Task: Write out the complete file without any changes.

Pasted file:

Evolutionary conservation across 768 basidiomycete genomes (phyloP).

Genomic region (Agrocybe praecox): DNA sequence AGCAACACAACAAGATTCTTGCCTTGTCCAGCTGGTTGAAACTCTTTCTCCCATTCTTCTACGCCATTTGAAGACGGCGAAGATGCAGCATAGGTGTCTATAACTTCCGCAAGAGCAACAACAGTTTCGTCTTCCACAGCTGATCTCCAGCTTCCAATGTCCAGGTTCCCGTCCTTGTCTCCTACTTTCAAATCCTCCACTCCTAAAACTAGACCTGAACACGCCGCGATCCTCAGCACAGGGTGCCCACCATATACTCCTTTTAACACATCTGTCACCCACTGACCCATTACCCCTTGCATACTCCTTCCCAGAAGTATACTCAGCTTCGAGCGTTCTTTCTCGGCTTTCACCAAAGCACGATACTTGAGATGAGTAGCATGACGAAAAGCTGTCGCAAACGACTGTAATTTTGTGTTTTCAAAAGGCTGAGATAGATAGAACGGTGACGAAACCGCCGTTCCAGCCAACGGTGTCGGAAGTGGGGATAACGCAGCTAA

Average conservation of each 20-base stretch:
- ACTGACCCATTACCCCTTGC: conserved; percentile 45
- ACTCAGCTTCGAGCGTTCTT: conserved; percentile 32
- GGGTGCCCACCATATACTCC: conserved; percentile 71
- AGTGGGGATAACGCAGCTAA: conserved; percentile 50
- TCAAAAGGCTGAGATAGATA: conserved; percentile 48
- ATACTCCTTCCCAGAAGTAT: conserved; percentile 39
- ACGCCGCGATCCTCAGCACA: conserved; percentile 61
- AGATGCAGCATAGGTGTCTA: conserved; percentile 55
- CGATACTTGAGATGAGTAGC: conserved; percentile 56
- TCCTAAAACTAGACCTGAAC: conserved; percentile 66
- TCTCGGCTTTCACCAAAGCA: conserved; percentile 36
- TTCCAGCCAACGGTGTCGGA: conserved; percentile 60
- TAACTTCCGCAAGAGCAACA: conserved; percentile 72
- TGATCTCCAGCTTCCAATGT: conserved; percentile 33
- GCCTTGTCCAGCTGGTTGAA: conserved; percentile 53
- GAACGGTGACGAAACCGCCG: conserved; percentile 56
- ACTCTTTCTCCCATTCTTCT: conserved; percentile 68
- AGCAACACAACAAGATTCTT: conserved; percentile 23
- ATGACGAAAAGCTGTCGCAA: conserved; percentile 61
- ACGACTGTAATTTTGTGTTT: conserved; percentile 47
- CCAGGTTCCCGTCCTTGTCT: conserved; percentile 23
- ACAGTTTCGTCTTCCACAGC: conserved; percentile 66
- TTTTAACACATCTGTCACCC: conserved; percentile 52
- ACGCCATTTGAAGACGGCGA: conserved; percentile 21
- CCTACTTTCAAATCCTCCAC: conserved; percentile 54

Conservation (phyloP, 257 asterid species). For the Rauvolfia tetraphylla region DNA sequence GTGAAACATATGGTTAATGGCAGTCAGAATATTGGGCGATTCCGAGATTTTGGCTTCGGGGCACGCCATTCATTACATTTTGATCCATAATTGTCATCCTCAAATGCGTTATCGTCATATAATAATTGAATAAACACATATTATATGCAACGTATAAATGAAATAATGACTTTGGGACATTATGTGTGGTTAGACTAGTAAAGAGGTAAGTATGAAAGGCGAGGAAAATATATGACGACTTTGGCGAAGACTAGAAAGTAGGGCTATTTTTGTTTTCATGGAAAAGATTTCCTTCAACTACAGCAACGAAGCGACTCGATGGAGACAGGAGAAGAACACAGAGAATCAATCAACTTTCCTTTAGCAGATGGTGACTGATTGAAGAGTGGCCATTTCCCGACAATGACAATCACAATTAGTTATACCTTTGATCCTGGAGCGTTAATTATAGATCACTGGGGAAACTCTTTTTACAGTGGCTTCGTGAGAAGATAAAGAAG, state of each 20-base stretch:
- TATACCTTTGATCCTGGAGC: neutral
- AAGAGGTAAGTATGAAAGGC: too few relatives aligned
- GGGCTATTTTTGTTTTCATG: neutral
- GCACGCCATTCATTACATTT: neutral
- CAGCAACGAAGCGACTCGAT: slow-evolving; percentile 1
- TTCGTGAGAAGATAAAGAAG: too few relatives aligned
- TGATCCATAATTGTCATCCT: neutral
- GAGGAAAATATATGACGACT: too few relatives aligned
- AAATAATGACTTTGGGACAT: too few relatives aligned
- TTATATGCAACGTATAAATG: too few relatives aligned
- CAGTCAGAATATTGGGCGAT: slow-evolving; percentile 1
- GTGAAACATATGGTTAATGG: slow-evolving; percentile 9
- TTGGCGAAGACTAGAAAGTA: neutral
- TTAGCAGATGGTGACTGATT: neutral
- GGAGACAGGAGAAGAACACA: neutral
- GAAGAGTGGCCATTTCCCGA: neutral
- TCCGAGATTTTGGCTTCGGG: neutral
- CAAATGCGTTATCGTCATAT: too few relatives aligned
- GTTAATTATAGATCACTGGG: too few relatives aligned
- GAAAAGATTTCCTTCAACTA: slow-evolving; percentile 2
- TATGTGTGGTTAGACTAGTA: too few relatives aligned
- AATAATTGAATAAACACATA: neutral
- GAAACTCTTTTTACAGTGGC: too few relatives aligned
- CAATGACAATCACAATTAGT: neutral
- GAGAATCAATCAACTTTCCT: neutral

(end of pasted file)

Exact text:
Evolutionary conservation across 768 basidiomycete genomes (phyloP).

Genomic region (Agrocybe praecox): DNA sequence AGCAACACAACAAGATTCTTGCCTTGTCCAGCTGGTTGAAACTCTTTCTCCCATTCTTCTACGCCATTTGAAGACGGCGAAGATGCAGCATAGGTGTCTATAACTTCCGCAAGAGCAACAACAGTTTCGTCTTCCACAGCTGATCTCCAGCTTCCAATGTCCAGGTTCCCGTCCTTGTCTCCTACTTTCAAATCCTCCACTCCTAAAACTAGACCTGAACACGCCGCGATCCTCAGCACAGGGTGCCCACCATATACTCCTTTTAACACATCTGTCACCCACTGACCCATTACCCCTTGCATACTCCTTCCCAGAAGTATACTCAGCTTCGAGCGTTCTTTCTCGGCTTTCACCAAAGCACGATACTTGAGATGAGTAGCATGACGAAAAGCTGTCGCAAACGACTGTAATTTTGTGTTTTCAAAAGGCTGAGATAGATAGAACGGTGACGAAACCGCCGTTCCAGCCAACGGTGTCGGAAGTGGGGATAACGCAGCTAA

Average conservation of each 20-base stretch:
- ACTGACCCATTACCCCTTGC: conserved; percentile 45
- ACTCAGCTTCGAGCGTTCTT: conserved; percentile 32
- GGGTGCCCACCATATACTCC: conserved; percentile 71
- AGTGGGGATAACGCAGCTAA: conserved; percentile 50
- TCAAAAGGCTGAGATAGATA: conserved; percentile 48
- ATACTCCTTCCCAGAAGTAT: conserved; percentile 39
- ACGCCGCGATCCTCAGCACA: conserved; percentile 61
- AGATGCAGCATAGGTGTCTA: conserved; percentile 55
- CGATACTTGAGATGAGTAGC: conserved; percentile 56
- TCCTAAAACTAGACCTGAAC: conserved; percentile 66
- TCTCGGCTTTCACCAAAGCA: conserved; percentile 36
- TTCCAGCCAACGGTGTCGGA: conserved; percentile 60
- TAACTTCCGCAAGAGCAACA: conserved; percentile 72
- TGATCTCCAGCTTCCAATGT: conserved; percentile 33
- GCCTTGTCCAGCTGGTTGAA: conserved; percentile 53
- GAACGGTGACGAAACCGCCG: conserved; percentile 56
- ACTCTTTCTCCCATTCTTCT: conserved; percentile 68
- AGCAACACAACAAGATTCTT: conserved; percentile 23
- ATGACGAAAAGCTGTCGCAA: conserved; percentile 61
- ACGACTGTAATTTTGTGTTT: conserved; percentile 47
- CCAGGTTCCCGTCCTTGTCT: conserved; percentile 23
- ACAGTTTCGTCTTCCACAGC: conserved; percentile 66
- TTTTAACACATCTGTCACCC: conserved; percentile 52
- ACGCCATTTGAAGACGGCGA: conserved; percentile 21
- CCTACTTTCAAATCCTCCAC: conserved; percentile 54

Conservation (phyloP, 257 asterid species). For the Rauvolfia tetraphylla region DNA sequence GTGAAACATATGGTTAATGGCAGTCAGAATATTGGGCGATTCCGAGATTTTGGCTTCGGGGCACGCCATTCATTACATTTTGATCCATAATTGTCATCCTCAAATGCGTTATCGTCATATAATAATTGAATAAACACATATTATATGCAACGTATAAATGAAATAATGACTTTGGGACATTATGTGTGGTTAGACTAGTAAAGAGGTAAGTATGAAAGGCGAGGAAAATATATGACGACTTTGGCGAAGACTAGAAAGTAGGGCTATTTTTGTTTTCATGGAAAAGATTTCCTTCAACTACAGCAACGAAGCGACTCGATGGAGACAGGAGAAGAACACAGAGAATCAATCAACTTTCCTTTAGCAGATGGTGACTGATTGAAGAGTGGCCATTTCCCGACAATGACAATCACAATTAGTTATACCTTTGATCCTGGAGCGTTAATTATAGATCACTGGGGAAACTCTTTTTACAGTGGCTTCGTGAGAAGATAAAGAAG, state of each 20-base stretch:
- TATACCTTTGATCCTGGAGC: neutral
- AAGAGGTAAGTATGAAAGGC: too few relatives aligned
- GGGCTATTTTTGTTTTCATG: neutral
- GCACGCCATTCATTACATTT: neutral
- CAGCAACGAAGCGACTCGAT: slow-evolving; percentile 1
- TTCGTGAGAAGATAAAGAAG: too few relatives aligned
- TGATCCATAATTGTCATCCT: neutral
- GAGGAAAATATATGACGACT: too few relatives aligned
- AAATAATGACTTTGGGACAT: too few relatives aligned
- TTATATGCAACGTATAAATG: too few relatives aligned
- CAGTCAGAATATTGGGCGAT: slow-evolving; percentile 1
- GTGAAACATATGGTTAATGG: slow-evolving; percentile 9
- TTGGCGAAGACTAGAAAGTA: neutral
- TTAGCAGATGGTGACTGATT: neutral
- GGAGACAGGAGAAGAACACA: neutral
- GAAGAGTGGCCATTTCCCGA: neutral
- TCCGAGATTTTGGCTTCGGG: neutral
- CAAATGCGTTATCGTCATAT: too few relatives aligned
- GTTAATTATAGATCACTGGG: too few relatives aligned
- GAAAAGATTTCCTTCAACTA: slow-evolving; percentile 2
- TATGTGTGGTTAGACTAGTA: too few relatives aligned
- AATAATTGAATAAACACATA: neutral
- GAAACTCTTTTTACAGTGGC: too few relatives aligned
- CAATGACAATCACAATTAGT: neutral
- GAGAATCAATCAACTTTCCT: neutral